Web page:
Can Worker Safety Ever Be Ensured by Big Meat?

Image: Tyson Foods

America’s largest meat processor, Tyson Foods, has worked to implement worker health and safety measures after hundreds of its workers initially became infected with COVID-19 . But despite those efforts, a new Washington Post analysis revealed that the number of Tyson employees with the coronavirus has exploded from less than 1,600 a month ago to more than 7,000 today.

And perhaps most unsettling of all is that Tyson fought health agencies over its protocols for protection as well as requests to release data about how many of its workers had been infected. Small local health agencies were overwhelmed in their efforts to get Tyson and other large meat production companies to help slow the spread of the virus through adequate precautions.

Why This Matters: As ProPublica explained, the nation’s meatpackers along with federal and state officials have for years planned for pandemic flu outbreaks that could wipe out herds and flocks and threaten America’s food supply.

  • But those efforts focused on animals rather than the army of humans — mostly immigrants, refugees and African Americans — hired to slaughter them and cut them up for restaurants and groceries.
  • Precautions for workers during times of pandemic are woefully inadequate and lack of preparedness has helped spread disease.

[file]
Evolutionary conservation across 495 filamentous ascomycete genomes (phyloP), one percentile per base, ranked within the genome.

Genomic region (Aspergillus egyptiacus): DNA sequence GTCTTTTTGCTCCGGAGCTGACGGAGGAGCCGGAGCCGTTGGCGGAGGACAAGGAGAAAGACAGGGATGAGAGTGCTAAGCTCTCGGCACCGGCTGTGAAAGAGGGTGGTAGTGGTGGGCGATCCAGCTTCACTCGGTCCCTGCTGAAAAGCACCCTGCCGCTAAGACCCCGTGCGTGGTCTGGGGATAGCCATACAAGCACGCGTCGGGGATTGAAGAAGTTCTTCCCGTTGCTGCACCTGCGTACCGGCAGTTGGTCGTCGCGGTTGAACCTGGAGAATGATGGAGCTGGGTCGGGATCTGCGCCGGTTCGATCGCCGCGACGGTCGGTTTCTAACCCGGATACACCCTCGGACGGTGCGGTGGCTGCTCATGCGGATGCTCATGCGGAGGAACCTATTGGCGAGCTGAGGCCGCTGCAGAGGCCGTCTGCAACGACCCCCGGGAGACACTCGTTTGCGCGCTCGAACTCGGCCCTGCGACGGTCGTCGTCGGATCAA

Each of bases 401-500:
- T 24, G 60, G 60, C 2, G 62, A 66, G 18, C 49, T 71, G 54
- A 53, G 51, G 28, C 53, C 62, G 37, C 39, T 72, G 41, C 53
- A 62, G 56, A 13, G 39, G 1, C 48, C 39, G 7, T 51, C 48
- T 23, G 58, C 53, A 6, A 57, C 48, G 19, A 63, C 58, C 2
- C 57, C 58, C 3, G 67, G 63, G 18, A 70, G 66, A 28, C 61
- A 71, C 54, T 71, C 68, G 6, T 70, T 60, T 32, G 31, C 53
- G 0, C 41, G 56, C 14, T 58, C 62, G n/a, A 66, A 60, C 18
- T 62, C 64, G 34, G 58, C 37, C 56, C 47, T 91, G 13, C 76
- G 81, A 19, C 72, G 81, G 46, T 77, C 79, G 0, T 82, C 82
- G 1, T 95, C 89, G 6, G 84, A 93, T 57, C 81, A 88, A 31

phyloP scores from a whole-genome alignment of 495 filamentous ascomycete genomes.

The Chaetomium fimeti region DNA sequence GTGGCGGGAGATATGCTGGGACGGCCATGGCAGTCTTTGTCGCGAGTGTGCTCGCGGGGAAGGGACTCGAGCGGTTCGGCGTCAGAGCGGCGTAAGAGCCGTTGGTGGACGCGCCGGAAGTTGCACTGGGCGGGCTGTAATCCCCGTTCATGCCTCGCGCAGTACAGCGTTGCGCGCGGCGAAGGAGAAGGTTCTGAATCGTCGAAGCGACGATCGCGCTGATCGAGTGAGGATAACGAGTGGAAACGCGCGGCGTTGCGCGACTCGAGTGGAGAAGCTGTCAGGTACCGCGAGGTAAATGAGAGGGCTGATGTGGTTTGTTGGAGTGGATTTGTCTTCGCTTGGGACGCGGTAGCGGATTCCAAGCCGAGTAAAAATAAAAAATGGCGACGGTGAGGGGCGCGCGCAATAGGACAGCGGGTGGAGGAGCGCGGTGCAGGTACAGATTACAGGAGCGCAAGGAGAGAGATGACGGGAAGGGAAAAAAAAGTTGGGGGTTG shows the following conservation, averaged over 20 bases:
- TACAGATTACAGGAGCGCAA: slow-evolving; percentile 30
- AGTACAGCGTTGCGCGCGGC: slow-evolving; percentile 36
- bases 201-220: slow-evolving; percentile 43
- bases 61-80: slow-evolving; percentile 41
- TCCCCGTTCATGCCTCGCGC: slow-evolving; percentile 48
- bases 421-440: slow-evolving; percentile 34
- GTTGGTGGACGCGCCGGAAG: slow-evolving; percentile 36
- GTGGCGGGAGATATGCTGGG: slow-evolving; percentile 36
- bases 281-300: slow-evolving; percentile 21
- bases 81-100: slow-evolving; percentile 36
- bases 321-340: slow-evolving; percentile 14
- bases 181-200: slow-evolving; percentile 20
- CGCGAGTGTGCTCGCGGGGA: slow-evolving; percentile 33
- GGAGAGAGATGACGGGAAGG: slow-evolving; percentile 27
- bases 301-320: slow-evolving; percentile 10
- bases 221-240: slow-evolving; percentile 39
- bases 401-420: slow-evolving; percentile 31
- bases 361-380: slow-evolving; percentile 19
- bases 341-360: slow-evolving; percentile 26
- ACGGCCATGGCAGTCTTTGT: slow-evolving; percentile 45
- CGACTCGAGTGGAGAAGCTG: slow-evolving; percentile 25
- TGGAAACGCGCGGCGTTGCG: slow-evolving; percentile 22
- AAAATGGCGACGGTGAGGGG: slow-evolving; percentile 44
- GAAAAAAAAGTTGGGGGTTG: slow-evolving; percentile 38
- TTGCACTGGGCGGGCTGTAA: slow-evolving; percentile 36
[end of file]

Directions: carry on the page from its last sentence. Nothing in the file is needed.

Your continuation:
The Reality: Companies responsible for a significant portion of the meat food supply chain were critically unprepared for the human health and safety toll to their operations. Additionally, even with new and more stringent plant precautions such as protective gear, paid leave and ventilation systems, there seems to be a limit to how much protection can be extended to essential workers in these plants.

Meat Supply: Availability of meat has been diminished in some grocery stores and prices have trended upward as meat plants have had to temporarily closed. While supply does seem to be growing, a second wave of coronavirus could force plants to shut down once again and begin the cycle anew. It’s a complicated reality.

However, one thing is evident: the availability of cheap meat at the supermarket comes at a human cost. American households spend the smallest percentage of their household budgets on food compared to most other nations. This is in part caused by the prevalence of large, agribusiness in the United States that keeps prices low due to consolidation. But the cost of that consolidation comes in the form of worker safety, animal cruelty, and a heavy environmental toll.

That’s why there have been increased calls for the United States to use this opportunity to reform the meaty supply industry so that it can become more equitable and sustainable.

 

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